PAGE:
British digital banking startup Monzo is set to tap investors for a third time since the start of the pandemic, topping up a round that began in the summer of last year with another £50m.
A person close to the firm said the top-up comes after Monzo fielded more demand from investors in response to “strong revenue growth and performance despite the pandemic”.
The additional investment of £50m, which has not yet been fully signed off, brings the digital bank’s total fundraising during the Covid-19 crisis to more than £170m.
The money will come from existing shareholders and one new investor, the Silicon Valley firm Octahedron Capital, according to reports.
Monzo now has close to 5m customers, up from 1.3m in 2019. Weekly revenues are 30% higher than they were prior to the pandemic, the person close to the firm said.
Boosting the business’s financial performance has been a key priority for TS Anil, who took over from founder Tom Blomfield as chief executive in May 2020. Blomfield carried on in the role of president, but left the startup for good in January.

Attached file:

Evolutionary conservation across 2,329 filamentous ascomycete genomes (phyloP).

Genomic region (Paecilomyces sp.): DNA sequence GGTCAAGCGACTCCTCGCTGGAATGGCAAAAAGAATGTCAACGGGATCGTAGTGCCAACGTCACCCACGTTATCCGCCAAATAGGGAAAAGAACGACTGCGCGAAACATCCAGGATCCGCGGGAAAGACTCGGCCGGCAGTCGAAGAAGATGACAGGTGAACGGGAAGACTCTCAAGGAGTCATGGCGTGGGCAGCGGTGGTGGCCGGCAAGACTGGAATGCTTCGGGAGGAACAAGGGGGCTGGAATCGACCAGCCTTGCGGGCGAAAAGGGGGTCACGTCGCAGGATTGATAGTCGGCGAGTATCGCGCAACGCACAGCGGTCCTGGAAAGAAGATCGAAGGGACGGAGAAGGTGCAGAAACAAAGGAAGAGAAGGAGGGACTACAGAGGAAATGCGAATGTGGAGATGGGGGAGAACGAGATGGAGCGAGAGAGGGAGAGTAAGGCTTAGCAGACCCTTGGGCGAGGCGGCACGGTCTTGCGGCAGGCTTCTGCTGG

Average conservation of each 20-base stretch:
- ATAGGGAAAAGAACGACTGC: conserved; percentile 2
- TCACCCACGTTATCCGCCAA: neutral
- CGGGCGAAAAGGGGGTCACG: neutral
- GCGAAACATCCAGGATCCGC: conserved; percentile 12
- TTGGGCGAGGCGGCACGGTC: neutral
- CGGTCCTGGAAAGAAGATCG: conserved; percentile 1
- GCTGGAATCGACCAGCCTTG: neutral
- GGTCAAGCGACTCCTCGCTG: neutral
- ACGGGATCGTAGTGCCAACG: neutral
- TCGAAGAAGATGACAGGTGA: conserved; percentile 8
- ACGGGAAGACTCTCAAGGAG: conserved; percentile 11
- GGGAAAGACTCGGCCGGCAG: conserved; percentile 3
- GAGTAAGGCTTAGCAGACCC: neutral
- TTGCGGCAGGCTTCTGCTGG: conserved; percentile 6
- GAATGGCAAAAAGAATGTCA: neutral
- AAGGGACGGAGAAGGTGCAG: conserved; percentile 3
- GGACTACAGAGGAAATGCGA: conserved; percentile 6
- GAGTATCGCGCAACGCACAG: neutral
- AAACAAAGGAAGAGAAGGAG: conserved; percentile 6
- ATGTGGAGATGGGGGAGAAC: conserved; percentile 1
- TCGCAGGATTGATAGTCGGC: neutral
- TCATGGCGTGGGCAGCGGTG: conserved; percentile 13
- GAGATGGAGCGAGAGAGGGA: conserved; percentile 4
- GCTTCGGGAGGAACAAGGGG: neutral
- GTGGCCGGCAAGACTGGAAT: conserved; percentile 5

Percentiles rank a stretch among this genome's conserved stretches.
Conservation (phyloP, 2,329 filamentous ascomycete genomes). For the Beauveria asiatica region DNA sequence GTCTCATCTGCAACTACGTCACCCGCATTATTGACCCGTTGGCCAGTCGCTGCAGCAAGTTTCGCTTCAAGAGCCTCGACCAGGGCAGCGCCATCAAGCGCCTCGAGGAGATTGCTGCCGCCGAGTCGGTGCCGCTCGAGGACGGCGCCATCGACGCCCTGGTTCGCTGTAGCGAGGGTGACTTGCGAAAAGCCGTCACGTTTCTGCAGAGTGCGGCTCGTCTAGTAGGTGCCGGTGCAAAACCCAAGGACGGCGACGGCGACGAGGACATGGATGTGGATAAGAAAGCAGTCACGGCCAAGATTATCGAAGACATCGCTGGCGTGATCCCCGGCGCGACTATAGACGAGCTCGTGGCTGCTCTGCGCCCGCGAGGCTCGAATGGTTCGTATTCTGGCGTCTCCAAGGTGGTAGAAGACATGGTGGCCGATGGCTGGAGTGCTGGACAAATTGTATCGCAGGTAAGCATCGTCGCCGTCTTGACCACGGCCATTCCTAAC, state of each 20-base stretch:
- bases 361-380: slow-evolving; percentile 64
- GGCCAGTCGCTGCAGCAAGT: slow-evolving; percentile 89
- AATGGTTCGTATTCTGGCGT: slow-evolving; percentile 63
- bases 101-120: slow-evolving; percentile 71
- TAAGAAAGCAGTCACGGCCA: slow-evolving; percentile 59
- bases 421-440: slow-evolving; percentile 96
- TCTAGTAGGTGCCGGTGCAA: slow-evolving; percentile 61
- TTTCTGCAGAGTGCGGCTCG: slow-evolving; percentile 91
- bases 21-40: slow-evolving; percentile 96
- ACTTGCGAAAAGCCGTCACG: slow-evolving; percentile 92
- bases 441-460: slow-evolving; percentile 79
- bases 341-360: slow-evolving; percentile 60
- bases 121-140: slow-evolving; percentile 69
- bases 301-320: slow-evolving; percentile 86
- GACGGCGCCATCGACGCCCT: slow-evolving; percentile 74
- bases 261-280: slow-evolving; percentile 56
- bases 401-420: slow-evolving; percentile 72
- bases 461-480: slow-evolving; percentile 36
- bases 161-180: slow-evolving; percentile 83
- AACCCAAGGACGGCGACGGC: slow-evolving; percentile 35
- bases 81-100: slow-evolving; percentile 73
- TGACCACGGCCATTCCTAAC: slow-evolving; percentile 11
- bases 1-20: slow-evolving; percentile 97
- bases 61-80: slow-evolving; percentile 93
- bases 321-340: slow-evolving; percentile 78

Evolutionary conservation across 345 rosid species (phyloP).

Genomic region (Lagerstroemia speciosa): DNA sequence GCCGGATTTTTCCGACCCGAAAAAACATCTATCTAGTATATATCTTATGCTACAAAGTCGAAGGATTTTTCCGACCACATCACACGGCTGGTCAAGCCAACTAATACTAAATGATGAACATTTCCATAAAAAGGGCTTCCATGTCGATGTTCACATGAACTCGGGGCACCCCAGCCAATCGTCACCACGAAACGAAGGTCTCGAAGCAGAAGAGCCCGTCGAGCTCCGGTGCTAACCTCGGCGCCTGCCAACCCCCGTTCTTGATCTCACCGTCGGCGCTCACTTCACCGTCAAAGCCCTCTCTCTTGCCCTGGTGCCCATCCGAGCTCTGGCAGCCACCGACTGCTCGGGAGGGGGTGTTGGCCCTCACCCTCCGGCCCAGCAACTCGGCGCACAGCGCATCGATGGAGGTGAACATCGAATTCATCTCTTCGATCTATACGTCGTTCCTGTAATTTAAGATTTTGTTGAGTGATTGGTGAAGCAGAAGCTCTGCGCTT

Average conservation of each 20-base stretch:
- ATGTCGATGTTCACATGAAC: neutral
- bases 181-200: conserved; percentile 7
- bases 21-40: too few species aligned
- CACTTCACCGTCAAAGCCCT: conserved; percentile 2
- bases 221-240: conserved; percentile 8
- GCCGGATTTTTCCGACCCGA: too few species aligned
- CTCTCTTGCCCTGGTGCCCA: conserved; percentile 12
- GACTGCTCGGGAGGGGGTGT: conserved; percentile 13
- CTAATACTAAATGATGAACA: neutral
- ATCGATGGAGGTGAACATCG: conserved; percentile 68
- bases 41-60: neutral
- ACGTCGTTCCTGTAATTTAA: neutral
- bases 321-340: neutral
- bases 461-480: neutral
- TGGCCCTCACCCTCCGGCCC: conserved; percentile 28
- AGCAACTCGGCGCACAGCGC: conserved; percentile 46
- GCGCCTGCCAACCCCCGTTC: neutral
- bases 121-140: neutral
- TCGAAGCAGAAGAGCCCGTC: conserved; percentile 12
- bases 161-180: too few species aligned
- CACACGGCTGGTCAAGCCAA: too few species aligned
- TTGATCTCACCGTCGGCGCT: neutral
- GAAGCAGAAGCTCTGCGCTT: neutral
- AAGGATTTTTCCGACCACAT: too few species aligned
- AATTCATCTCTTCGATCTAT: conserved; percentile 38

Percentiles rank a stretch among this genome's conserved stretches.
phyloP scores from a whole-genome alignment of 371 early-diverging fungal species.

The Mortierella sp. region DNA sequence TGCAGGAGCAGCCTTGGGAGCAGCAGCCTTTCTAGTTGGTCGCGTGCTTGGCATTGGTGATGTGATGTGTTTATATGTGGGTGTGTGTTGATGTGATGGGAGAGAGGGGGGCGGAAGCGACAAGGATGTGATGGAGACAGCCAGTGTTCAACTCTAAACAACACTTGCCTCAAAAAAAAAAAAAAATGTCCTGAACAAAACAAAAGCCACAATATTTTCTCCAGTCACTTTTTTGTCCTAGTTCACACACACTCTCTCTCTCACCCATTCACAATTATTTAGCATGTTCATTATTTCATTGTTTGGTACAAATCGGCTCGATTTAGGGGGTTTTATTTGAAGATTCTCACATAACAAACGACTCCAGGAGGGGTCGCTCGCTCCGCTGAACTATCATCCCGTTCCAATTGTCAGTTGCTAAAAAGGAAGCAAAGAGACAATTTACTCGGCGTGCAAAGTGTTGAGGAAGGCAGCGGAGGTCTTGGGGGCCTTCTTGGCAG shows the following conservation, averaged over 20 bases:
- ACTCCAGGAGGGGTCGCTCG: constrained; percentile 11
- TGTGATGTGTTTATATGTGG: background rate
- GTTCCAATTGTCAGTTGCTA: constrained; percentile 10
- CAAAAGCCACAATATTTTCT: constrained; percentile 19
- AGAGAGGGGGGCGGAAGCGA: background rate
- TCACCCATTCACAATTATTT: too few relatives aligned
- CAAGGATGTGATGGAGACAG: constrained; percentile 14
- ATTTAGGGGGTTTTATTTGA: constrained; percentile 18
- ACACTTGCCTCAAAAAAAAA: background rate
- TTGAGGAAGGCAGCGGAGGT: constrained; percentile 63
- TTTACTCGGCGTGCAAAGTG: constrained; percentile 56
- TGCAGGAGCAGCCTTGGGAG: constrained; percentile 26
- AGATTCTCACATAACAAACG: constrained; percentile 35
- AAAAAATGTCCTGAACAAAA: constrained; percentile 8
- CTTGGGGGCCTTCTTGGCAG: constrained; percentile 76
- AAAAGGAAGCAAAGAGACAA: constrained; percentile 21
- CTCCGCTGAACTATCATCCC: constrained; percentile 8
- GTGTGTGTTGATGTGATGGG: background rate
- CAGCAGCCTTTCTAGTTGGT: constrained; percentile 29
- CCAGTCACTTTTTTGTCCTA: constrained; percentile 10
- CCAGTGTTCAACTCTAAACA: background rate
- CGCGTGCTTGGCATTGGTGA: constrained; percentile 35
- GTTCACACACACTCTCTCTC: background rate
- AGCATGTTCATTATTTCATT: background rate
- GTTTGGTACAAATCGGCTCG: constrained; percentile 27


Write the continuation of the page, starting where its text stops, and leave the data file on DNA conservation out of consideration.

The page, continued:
In July of 2020, the startup reported an annual post-tax loss of £113.8m for the financial year 2020, more than double what it lost the previous year.
In the same month, Monzo’s premium account — Monzo Plus — went live, offering customers exclusive features and cheaper products for £5 a month. Monzo Premium, with still more perks for £15 a month, launched in October. The neobank has amassed more than 100k paid subscribers across the two accounts during the past five months.
Monzo’s newly-extended funding round officially began in June 2020, when the startup secured an investment of £60m at a pre-money valuation of £1.24bn — 40% lower than the valuation negotiated when it pocketed £113m in June 2019. It was first topped up in December with £60m.
The latest £50m investment will take place on the same financial terms as the rest of the round has, another person close to the bank told Sifted.
The round keeps being extended, the person said, in order to take advantage of continued investor demand.
“Monzo kept getting more interest – even from people who already invested, kept watching company performance and asked if they could add to their first amounts,” they added.